Let’s begin by looking at the world through the eyes of an interior designer from the millennial generation reporting from her journey to the near future.

“It‘s half past eight in the morning and the first workers are arriving at their comfortably furnished workstations, vitamin boosters in one hand and their smartphones in the other, checking what is on today’s schedule. While the actual content of their work couldn’t be more different, everyone in the workplace is synched and enjoys exchanging thoughts and ideas with one another. That’s the good thing about this new working: it creates synergies which offer people a range of possibilities, both professional and personal – not that these two spheres can really be kept distinct any more.

Indeed, this mix of personal and professional life has become even more common in recent years: some of the people at this co-working space actually live in it, too. The whole space is designed to maximise our comfort and cater to our individual needs.

I start my day by withdrawing into my berth because I need to concentrate on the plans for an office furnishing concept I have been asked to prepare. Cocoon-like, the berth changes to suit my mood: sensors detect my state – am I stressed? Tired? – and attune the light, climate control, and background music to my needs. The berth is my very own feel-good space. Once I’m ready, I go up to the holodeck to discuss the planning with the client (whose boss dials in from Tokyo, but what does it matter?). We go through the 3D model of my designs together – in real time, virtually, together. My smartphone is now the only gadget I have to carry with me: it acts as a key, allowing me to sign in and work anywhere. For me, it is all about technology and flexibility. It doesn’t matter where I work from.”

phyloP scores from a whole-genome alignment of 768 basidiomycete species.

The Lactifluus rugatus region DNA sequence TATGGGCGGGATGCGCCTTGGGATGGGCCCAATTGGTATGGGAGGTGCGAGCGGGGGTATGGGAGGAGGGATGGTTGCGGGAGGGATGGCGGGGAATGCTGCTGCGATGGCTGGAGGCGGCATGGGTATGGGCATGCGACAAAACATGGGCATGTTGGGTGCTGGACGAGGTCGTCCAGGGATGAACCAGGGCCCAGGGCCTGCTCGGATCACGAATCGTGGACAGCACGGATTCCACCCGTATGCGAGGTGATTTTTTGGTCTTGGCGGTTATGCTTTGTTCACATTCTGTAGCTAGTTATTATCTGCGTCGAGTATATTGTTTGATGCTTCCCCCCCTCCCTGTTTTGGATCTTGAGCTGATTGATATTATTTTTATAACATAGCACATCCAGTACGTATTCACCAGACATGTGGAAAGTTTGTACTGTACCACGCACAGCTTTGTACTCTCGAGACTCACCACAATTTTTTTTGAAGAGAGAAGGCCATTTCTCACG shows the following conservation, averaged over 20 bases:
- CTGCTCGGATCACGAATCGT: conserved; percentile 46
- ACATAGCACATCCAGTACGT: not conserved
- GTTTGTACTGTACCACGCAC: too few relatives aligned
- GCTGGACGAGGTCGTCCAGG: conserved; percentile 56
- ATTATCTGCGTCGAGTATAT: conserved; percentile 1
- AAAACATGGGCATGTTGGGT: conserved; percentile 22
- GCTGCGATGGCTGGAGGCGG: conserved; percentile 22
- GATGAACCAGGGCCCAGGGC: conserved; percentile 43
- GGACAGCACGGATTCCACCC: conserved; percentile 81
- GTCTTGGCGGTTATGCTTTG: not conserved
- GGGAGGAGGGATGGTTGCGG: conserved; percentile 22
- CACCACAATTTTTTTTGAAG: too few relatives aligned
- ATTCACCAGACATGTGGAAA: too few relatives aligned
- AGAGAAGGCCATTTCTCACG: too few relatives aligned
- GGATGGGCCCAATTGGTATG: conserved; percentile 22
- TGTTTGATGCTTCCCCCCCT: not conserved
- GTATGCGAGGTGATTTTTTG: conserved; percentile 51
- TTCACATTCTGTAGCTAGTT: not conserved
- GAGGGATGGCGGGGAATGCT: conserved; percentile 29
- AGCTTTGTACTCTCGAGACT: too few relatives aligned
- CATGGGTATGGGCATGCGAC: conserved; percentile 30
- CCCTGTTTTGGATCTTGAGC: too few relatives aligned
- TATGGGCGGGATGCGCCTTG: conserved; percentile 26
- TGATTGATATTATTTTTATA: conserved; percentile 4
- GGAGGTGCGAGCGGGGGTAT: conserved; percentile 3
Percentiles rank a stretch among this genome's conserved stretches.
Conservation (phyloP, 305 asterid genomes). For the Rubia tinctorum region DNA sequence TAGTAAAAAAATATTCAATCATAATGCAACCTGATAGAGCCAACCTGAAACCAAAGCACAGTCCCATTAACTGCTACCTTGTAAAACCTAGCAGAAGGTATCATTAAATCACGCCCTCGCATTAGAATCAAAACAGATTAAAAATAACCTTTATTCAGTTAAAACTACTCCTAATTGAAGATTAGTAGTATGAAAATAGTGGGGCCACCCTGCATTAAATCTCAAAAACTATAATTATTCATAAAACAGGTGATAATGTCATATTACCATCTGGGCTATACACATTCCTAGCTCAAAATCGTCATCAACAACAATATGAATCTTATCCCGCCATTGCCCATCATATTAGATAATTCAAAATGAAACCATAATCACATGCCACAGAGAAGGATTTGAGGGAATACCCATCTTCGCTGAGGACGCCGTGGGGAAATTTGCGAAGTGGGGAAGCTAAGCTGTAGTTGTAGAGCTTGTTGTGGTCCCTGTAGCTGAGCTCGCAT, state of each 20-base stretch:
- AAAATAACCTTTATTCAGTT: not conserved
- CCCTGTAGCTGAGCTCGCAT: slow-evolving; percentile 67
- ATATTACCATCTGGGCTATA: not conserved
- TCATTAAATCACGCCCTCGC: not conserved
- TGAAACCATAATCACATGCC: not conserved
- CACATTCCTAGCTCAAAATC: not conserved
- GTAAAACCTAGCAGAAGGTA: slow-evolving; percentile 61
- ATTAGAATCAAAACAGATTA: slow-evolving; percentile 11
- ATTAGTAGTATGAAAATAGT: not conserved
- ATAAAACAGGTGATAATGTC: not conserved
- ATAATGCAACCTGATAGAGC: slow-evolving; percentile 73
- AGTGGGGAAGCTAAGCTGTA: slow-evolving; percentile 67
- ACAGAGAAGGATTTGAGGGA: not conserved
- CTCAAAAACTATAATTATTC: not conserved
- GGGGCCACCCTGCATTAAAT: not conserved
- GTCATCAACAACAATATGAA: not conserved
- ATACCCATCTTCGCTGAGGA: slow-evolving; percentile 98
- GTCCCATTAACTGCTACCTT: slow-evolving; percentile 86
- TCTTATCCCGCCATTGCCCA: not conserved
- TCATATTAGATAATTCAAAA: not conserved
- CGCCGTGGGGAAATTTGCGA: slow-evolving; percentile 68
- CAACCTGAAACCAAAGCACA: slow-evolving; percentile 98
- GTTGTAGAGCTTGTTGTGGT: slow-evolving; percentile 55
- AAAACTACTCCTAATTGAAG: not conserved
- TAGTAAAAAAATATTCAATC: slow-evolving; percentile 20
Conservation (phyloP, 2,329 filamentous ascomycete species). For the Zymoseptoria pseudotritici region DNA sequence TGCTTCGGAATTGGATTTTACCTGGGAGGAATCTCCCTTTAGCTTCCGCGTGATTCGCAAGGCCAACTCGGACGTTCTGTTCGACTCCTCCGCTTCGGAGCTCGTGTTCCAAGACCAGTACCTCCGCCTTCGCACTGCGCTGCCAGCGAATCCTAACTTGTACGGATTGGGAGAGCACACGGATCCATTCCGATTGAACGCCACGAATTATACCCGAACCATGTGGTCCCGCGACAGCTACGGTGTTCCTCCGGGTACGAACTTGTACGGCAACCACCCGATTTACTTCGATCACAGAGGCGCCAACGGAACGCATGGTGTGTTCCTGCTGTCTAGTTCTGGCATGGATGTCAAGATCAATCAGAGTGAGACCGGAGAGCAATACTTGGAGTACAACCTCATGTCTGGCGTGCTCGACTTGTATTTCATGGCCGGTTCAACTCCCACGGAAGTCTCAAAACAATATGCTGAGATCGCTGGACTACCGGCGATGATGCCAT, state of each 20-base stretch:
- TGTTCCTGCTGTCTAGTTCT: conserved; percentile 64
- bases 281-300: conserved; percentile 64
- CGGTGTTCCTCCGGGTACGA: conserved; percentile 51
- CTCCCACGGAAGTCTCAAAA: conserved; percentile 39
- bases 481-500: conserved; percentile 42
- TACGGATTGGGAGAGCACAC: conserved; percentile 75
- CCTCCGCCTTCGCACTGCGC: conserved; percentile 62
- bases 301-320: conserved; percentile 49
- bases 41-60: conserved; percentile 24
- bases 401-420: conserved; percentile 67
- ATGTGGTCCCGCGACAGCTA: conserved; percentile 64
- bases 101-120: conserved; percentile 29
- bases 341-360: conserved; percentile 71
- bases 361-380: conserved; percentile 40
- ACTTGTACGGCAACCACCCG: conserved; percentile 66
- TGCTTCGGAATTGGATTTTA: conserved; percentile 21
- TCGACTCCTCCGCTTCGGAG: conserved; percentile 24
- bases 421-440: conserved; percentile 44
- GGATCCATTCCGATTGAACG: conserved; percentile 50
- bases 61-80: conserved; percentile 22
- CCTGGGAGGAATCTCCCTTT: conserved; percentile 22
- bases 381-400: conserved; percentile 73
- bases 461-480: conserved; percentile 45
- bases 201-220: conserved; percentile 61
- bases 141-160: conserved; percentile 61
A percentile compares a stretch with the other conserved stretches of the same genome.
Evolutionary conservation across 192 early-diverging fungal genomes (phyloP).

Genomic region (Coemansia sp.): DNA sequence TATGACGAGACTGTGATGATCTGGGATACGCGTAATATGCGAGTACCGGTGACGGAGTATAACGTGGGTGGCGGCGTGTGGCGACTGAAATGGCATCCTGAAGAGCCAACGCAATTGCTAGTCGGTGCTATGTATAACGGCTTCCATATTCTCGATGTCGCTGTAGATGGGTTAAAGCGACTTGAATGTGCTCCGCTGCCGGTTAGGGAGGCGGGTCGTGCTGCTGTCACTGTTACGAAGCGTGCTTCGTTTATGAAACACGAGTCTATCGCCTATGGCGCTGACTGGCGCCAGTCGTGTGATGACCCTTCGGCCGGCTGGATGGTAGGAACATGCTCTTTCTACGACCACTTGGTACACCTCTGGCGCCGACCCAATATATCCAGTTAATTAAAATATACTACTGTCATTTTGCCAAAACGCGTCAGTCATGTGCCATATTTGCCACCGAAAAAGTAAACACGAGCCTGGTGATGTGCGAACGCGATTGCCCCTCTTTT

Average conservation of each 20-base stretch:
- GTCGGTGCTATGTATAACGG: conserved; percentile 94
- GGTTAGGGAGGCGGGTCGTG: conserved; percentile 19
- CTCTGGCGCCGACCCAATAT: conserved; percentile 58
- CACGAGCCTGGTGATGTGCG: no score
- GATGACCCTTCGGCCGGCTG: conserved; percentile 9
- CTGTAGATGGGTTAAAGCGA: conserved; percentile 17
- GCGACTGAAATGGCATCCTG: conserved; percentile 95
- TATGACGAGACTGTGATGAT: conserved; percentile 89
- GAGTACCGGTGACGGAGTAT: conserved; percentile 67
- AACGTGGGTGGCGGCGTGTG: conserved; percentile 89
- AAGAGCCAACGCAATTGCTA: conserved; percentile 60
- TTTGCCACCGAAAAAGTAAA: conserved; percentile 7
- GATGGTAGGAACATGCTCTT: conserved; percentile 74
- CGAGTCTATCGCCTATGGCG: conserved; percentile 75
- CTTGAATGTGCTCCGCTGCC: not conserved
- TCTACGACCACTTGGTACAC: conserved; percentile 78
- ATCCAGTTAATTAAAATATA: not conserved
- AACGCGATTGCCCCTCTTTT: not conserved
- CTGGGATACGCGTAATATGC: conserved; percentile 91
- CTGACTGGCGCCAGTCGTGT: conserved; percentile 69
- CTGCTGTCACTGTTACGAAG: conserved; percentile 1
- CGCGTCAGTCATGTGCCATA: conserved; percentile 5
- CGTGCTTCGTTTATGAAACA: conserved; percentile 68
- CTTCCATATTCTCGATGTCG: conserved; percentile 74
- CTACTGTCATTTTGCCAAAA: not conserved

Work (Version 4.0) – Flexibility and independence

In the course of recent decades, the definition of the word “work” and the working environments in which it is carried out have changed fundamentally. One of the typical images of the world of work in the 1960s, for instance, is an office floor filled with cubicles; these workspaces structured office landscapes and left precious little room for the individual identity of those who spent their days in them.

It wasn’t until around the middle of the twentieth century that the office as a space became a focus of interior designers. For the first time, office design tried to take account of the physical and psychological needs of white-collar workers while accommodating working processes and internal communications requirements in the layout. At the time, Robert Propst’s “action office” honeycomb concept was all the rage, but when it came to implementation, the system of 120° corners he based the design on were swapped for more cost-efficient 90° structures.